The Ellipse is really expensive. In 2008 I bought a used bike from a guy I found on Craigslist. I met him on the street outside my apartment at 7 one morning. He was driving a big work van filled with used bikes; he tossed one out of the van, I gave him $180, and he drove away. I still have the bike. Revisiting this story 10 years later, I now realize that the bike I bought may well have been stolen. Oh, well! I guess my point is that even if your bike gets stolen because you do not have a good lock, you can probably buy it back from a stranger in a van for less money than it would cost you to buy this smart bike lock.

The Ellipse is not actually shaped like an ellipse. It’s more of a parabola. What else does the Ellipse promise but not deliver, hmmm?

Security risk factor: The Ellipse website boasts of the lock’s “bank-level encryption,” which sounds pretty impressive, but which bank are we talking about here? Hopefully not one of those banks that routinely give up users’ personal information to hackers. Regardless, my main concern is that Lattis seems to have stopped communicating with its many unhappy customers. Trustworthy companies do not ghost on their customers as soon as they run their credit cards.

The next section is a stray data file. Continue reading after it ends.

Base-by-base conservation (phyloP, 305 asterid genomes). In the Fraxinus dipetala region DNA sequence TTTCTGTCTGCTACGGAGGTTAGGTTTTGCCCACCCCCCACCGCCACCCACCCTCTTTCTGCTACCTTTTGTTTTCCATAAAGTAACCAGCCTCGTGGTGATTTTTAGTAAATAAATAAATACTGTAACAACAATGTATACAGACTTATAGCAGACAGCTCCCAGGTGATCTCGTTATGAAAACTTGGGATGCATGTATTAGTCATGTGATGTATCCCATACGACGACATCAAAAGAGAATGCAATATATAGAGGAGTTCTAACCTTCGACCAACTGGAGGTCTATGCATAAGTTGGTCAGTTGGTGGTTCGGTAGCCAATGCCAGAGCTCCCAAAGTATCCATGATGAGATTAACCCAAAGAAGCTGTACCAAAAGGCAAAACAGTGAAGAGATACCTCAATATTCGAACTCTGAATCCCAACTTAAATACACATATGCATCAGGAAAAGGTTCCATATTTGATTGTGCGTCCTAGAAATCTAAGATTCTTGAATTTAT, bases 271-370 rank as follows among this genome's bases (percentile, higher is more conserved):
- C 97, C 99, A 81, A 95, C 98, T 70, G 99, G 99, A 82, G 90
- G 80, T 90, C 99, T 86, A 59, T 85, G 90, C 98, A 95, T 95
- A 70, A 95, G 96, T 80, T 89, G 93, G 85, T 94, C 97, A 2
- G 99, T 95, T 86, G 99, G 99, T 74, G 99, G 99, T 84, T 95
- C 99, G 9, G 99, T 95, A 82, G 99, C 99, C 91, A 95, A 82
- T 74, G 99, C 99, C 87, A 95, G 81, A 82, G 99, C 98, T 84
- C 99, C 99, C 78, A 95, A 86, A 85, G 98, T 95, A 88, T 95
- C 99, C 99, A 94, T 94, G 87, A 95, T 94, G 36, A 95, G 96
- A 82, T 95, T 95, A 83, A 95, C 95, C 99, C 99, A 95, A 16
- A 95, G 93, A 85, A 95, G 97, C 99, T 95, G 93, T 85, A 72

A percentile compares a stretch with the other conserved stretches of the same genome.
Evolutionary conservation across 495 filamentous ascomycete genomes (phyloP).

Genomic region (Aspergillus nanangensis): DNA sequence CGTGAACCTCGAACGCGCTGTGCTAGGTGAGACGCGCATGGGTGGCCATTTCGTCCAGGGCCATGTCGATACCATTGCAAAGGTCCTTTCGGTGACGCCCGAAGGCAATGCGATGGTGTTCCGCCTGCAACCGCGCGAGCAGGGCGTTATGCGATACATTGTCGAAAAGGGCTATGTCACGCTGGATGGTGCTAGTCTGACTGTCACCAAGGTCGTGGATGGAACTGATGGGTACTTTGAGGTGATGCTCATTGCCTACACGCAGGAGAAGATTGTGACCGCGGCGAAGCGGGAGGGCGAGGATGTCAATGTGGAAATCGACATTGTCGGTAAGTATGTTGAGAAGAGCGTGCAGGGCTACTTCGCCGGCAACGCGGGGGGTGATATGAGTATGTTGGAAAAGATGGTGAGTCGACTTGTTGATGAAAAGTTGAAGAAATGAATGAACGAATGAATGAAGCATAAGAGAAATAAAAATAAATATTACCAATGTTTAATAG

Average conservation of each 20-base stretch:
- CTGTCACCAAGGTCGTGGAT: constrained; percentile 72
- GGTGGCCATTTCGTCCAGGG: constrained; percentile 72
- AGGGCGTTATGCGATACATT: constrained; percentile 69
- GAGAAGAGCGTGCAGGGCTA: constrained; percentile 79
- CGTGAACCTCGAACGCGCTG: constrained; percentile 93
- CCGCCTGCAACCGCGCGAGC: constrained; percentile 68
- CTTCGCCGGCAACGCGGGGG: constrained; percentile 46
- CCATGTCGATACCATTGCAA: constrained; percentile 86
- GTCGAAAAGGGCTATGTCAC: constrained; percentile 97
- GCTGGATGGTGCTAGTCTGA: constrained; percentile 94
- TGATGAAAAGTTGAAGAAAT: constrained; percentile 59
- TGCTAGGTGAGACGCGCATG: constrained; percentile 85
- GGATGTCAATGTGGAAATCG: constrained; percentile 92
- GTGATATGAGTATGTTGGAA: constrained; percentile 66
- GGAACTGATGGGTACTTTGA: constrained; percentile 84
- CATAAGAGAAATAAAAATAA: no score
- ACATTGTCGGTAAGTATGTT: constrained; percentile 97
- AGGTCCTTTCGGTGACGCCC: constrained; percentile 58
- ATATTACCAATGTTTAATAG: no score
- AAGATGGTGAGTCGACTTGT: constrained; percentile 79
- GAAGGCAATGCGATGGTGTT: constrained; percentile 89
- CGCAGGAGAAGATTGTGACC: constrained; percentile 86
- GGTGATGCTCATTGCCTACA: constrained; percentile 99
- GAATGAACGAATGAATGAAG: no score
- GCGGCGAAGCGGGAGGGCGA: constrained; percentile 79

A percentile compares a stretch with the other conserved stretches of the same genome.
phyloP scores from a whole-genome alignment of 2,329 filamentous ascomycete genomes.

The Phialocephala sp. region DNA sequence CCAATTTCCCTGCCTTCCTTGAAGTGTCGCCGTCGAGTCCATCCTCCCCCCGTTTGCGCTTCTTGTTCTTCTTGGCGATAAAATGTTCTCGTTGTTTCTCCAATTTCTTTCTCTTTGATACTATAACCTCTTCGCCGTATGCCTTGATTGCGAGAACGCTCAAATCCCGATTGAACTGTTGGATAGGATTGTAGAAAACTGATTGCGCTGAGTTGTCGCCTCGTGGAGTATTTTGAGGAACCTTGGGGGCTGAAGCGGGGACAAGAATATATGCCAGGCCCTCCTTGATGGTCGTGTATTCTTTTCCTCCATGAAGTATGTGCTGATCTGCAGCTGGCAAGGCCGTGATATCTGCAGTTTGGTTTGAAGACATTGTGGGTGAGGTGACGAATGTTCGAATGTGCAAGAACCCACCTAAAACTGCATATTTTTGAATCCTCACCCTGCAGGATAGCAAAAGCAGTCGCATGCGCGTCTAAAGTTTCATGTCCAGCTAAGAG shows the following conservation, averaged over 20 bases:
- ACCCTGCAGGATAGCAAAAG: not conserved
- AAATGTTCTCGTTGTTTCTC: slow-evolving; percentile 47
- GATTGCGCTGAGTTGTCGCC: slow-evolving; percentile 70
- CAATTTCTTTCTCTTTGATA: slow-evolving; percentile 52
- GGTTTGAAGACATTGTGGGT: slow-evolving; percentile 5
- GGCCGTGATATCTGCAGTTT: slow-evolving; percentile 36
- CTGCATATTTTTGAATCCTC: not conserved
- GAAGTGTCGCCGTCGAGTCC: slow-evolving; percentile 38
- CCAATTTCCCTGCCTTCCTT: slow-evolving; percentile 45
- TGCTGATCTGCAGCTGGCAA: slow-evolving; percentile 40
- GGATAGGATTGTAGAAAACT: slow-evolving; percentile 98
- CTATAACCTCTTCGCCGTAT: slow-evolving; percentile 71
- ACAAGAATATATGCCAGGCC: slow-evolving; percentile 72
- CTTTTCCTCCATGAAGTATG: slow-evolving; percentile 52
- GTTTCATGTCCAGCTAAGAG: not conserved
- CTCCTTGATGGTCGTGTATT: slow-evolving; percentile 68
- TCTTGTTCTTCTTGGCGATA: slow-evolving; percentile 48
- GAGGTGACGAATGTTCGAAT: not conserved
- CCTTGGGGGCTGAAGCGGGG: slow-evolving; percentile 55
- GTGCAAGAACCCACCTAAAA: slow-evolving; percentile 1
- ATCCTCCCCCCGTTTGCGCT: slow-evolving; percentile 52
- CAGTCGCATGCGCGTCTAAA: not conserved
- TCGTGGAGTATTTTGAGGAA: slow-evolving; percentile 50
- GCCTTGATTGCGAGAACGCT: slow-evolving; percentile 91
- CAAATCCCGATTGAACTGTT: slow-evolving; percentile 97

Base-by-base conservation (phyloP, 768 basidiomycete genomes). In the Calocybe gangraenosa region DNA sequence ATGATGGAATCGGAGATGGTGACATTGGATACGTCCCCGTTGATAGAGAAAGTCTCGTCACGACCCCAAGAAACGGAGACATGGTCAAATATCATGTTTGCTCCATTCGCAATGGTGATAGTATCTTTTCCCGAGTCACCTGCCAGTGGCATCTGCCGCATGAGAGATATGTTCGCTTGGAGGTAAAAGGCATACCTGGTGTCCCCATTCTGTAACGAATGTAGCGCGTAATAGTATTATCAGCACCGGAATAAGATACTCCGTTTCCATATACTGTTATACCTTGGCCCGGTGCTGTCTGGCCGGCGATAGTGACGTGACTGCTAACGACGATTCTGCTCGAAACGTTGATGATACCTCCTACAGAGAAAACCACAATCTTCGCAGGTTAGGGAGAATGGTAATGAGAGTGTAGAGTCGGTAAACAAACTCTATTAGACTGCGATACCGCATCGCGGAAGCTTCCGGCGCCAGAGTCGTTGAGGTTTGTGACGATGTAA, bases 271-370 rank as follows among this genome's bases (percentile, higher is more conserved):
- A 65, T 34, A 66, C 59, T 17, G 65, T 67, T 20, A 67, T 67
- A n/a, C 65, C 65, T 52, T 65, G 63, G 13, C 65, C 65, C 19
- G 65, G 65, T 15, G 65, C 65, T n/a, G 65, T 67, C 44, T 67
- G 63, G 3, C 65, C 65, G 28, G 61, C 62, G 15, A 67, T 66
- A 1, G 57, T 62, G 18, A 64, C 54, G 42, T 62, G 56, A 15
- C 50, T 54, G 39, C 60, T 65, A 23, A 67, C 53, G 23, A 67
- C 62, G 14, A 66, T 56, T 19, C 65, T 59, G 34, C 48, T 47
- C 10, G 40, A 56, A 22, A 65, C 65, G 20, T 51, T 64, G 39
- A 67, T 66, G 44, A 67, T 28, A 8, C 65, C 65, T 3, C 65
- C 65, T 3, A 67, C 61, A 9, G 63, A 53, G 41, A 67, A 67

“First question: Why does one need a smart lock? Perhaps to avoid forgetting/losing physical keys,” wrote Ken Munro, founder and senior partner at the British penetration testing firm Pen Test Partners, in a recent email. “However, if the mobile app or related unlock mechanism isn’t secure, you’re actually making your bike LESS secure. Want examples? Go look at the Tapplock!” Munro is referring to an incident in June, when Pen Test Partners found serious flaws in a fingerprint-reading Bluetooth padlock called the Tapplock, which boasted of its “cut-resistant” shackle and its military-grade encryption standards. Pen Test Partners was able to cut the lock in 10 seconds with a bolt cutter, and to crack the lock’s vaunted encryption after 45 minutes of research and hacking. “Words like ‘bank grade security’ fill me with dread,” continued Munro. “This usually means that they’ve used a similar encryption algorithm for the mobile app comms to those found in financial services, having paid little attention to all the other attack surfaces for the lock!”